If someone has questioned state Rep. Dennis Bonnen’s conservatism, I haven’t heard it. The sarcastic and often cranky legislator who stalks around the House floor is known for taking a hard line on issues, from Voter ID to taxes. He’s big on ridding the government of inefficiencies.
So it was a little surprising when he arrived on the House floor today to complain about the proposal to close one of these supposed “inefficiencies”—Brazosport Community College. It is one of four community colleges currently on the chopping block. Bonnen brought his complaint to state Rep. Jim Pitts, the chair of the House Appropriations Committee, who spent nearly two hours Wednesday explaining his draft appropriations bill, the first stab at balancing Texas’ state budget with an unprecedented $27 billion shortfall.
Bonnen held up a Houston Chronicle story, and read the headline “Brazosport College To Be Closed.” (Most likely he was referring to this story.) “We created a headline that four of them will close,” he said. Was there a way, he asked, to assure these schools that “they hopefully, most likely, won’t be closed?”
Pitts kept his voice calm and comforting as he answered with his Waxahachie twang—it was far from the only angry outburst he heard. “There’s nothing in this bill that’s not painful,” he said soothingly to Bonnen. “I can’t guarantee that we’ll bring it back, but I hope we can keep these community colleges open.”
The bill is drastic—the total budget for the next two years only spends $156.4 billion, compared with our current $187.5 billion budget, and it assumes zero growth in areas like public schools or health care, where the state will obviously grow with increased population. It cuts 9,287 public employee jobs. In addition to the four community colleges, the bill also cuts more than $9 billion in funding for public schools. It will pay Medicaid providers even less, and demands that one state hospital privatize. As Pitts explained, the only major area without serious cuts is border security. The bill was written without factoring in the Rainy Day Fund, the state’s $9 billion savings account, and without any new taxes or revenue sources. In other words, this was a horrific budget to contemplate.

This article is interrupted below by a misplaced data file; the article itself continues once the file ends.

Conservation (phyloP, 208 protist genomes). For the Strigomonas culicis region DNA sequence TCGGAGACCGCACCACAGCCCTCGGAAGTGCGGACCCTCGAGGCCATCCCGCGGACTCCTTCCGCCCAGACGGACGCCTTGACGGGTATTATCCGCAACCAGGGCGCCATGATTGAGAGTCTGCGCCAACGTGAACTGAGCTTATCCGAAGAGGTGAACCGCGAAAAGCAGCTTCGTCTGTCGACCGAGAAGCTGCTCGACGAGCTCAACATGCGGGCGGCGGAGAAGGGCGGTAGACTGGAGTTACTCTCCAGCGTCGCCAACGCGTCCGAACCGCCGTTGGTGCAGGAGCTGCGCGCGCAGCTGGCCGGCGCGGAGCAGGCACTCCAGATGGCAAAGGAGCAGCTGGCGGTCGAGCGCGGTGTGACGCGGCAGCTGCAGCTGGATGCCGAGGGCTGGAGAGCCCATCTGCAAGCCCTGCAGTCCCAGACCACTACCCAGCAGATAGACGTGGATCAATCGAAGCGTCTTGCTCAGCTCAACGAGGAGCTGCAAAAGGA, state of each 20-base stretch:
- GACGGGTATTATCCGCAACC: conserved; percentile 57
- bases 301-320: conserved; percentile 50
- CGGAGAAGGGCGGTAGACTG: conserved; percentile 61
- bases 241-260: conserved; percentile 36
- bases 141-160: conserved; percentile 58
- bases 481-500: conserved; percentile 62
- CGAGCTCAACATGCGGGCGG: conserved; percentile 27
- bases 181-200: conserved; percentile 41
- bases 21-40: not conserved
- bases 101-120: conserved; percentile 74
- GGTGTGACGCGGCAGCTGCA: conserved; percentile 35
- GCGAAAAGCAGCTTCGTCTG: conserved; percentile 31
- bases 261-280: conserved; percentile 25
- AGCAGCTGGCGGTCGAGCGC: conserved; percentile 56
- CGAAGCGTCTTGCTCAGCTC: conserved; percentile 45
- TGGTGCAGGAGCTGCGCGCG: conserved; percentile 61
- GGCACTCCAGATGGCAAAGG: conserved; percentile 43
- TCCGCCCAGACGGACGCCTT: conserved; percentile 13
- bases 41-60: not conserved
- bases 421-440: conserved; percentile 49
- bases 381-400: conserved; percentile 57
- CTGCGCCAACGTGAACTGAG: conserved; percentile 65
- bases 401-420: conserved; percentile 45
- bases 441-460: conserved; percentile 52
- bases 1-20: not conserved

And that may not be a bad thing.
By offering a budget that did not sugar-coat the cuts, Pitts woke up a lot of daydreaming Republicans. Many members of his party have been happy to say that cuts will be painful, but unwilling to consider any sort of relief. Many are against tapping into the Rainy Day Fund, and almost every Republican is vehemently against any sort of new taxes or fees.
This budget bill shows the consequences of such policies in the cold light of day. Community college closures are just the beginning. Assuming zero growth in areas like health care and public schools will leave a lot of constituents shaking in their boots. Headlines, like the one Bonnen showcased on the floor, will grab public attention and that, in turn, will put pressure on members to consider moves beyond cutting willy-nilly—and to think seriously about using the Rainy Day fund and raising some additional revenues.
Throughout the hearing, Pitts gave short explanatory answers and remained quiet as some of his colleagues railed against the content of the bill. He had a sad and resigned tone, as he explained that he didn’t like the cuts either and was eager to make it a better bill.
But to do that, the powerful chairman will need some of his fellow members to change the popular belief that all cuts are good and all government spending is bad. Today’s debate was a start: If it left Bonnen worked up about cuts, it likely left some others sticker-shocked as well.